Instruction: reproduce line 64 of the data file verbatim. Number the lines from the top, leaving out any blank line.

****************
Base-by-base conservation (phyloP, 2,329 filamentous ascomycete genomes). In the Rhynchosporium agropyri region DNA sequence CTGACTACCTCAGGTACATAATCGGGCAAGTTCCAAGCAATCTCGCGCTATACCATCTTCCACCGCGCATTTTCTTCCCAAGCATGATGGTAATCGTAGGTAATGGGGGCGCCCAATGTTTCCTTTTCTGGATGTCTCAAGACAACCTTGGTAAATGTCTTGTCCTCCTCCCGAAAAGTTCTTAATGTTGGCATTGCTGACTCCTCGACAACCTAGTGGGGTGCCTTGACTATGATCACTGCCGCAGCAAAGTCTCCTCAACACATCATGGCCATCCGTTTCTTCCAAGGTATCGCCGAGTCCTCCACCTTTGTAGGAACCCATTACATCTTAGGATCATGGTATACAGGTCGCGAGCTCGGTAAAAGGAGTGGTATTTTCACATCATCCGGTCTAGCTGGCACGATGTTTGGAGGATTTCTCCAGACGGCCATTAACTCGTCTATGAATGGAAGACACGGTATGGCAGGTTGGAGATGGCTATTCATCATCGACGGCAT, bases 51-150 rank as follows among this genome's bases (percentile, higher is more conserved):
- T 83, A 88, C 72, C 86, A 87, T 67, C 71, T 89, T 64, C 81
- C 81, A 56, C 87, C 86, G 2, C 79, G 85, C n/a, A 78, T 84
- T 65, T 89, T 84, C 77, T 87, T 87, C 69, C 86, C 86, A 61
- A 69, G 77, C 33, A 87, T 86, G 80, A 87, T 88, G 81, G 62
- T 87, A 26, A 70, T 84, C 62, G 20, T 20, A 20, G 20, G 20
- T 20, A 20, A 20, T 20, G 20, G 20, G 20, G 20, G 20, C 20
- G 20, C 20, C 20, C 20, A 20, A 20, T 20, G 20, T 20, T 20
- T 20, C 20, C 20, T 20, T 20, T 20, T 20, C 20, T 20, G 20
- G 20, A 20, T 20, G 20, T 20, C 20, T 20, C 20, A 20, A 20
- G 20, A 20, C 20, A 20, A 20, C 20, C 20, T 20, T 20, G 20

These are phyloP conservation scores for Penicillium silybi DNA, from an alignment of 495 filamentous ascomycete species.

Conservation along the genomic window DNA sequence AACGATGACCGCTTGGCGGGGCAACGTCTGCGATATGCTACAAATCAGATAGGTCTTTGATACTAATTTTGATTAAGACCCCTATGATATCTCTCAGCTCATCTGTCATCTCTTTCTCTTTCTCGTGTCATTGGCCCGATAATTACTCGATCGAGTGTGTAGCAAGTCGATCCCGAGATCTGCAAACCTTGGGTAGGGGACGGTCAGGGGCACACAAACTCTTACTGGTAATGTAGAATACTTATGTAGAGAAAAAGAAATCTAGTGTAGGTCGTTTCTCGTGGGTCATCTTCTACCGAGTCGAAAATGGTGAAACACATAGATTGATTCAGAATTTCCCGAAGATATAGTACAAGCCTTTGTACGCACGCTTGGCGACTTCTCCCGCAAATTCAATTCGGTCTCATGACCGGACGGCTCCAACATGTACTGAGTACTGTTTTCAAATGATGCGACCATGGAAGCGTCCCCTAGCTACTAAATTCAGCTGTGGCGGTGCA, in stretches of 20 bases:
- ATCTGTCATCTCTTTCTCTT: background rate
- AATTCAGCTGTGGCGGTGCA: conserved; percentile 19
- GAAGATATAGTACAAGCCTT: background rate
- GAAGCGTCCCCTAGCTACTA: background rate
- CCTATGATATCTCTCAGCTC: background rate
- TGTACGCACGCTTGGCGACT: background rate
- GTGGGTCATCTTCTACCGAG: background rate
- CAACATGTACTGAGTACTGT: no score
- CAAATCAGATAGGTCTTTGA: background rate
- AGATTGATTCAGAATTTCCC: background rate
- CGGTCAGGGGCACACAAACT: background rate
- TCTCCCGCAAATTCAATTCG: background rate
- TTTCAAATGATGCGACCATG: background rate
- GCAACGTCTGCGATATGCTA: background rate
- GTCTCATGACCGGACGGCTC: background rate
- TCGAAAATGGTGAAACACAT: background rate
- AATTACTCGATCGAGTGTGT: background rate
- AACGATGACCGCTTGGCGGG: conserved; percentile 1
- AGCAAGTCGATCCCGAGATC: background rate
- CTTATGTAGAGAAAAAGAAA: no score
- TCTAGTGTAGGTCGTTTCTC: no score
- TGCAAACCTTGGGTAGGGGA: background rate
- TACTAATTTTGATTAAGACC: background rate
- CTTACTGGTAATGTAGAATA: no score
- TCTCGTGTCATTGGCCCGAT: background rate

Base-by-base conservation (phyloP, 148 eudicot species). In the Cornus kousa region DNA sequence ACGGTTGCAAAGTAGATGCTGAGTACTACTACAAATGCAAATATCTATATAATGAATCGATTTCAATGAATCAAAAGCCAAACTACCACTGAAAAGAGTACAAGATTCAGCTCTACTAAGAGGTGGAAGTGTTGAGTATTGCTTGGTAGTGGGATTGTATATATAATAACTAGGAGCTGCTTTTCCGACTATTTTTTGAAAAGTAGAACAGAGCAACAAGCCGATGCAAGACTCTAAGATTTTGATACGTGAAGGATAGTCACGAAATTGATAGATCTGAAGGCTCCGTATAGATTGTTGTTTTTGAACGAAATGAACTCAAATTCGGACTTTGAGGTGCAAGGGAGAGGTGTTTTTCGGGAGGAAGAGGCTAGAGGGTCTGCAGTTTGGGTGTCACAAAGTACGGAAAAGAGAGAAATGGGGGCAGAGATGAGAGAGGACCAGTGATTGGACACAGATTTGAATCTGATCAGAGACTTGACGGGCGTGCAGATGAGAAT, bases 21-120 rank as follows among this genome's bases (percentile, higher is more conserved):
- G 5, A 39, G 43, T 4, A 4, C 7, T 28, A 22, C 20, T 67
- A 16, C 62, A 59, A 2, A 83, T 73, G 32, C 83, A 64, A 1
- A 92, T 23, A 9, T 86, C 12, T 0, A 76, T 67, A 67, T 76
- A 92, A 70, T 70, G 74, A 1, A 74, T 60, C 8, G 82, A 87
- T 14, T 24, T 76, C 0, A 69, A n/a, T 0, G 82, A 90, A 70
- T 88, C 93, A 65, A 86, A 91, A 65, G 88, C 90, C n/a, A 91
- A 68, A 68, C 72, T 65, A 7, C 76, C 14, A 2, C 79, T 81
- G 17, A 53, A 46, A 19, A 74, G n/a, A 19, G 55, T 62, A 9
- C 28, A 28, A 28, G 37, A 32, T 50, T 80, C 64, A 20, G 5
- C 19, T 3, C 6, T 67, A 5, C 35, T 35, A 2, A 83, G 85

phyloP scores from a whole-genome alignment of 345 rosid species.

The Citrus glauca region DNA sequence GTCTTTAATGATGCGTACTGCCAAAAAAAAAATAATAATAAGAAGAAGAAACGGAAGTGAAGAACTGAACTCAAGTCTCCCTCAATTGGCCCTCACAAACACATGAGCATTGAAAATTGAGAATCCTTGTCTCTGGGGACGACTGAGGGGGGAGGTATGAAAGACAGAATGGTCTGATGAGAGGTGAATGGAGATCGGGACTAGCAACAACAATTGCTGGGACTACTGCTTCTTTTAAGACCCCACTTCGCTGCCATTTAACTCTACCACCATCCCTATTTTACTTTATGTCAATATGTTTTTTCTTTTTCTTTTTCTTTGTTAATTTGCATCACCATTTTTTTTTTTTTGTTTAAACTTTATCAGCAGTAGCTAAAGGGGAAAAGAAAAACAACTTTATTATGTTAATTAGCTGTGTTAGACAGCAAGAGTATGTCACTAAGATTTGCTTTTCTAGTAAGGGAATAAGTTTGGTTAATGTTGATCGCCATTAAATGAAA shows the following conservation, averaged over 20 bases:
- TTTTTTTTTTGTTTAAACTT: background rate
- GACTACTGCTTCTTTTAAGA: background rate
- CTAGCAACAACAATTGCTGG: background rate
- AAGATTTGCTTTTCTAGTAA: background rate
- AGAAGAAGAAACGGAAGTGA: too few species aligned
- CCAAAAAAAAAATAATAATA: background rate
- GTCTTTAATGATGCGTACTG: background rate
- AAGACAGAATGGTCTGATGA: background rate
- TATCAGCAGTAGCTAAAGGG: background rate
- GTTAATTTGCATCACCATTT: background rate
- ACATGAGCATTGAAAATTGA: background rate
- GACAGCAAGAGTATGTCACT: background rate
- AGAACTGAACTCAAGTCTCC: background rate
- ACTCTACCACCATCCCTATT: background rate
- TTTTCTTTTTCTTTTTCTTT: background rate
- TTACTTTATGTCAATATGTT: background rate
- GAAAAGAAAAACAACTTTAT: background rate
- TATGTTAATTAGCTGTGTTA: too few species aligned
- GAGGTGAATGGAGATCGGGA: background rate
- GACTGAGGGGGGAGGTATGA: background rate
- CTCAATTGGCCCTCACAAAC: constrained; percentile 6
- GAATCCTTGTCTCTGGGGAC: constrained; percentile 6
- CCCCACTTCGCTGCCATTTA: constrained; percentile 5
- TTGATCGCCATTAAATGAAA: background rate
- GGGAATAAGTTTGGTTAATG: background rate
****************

- AGAACTGAACTCAAGTCTCC: background rate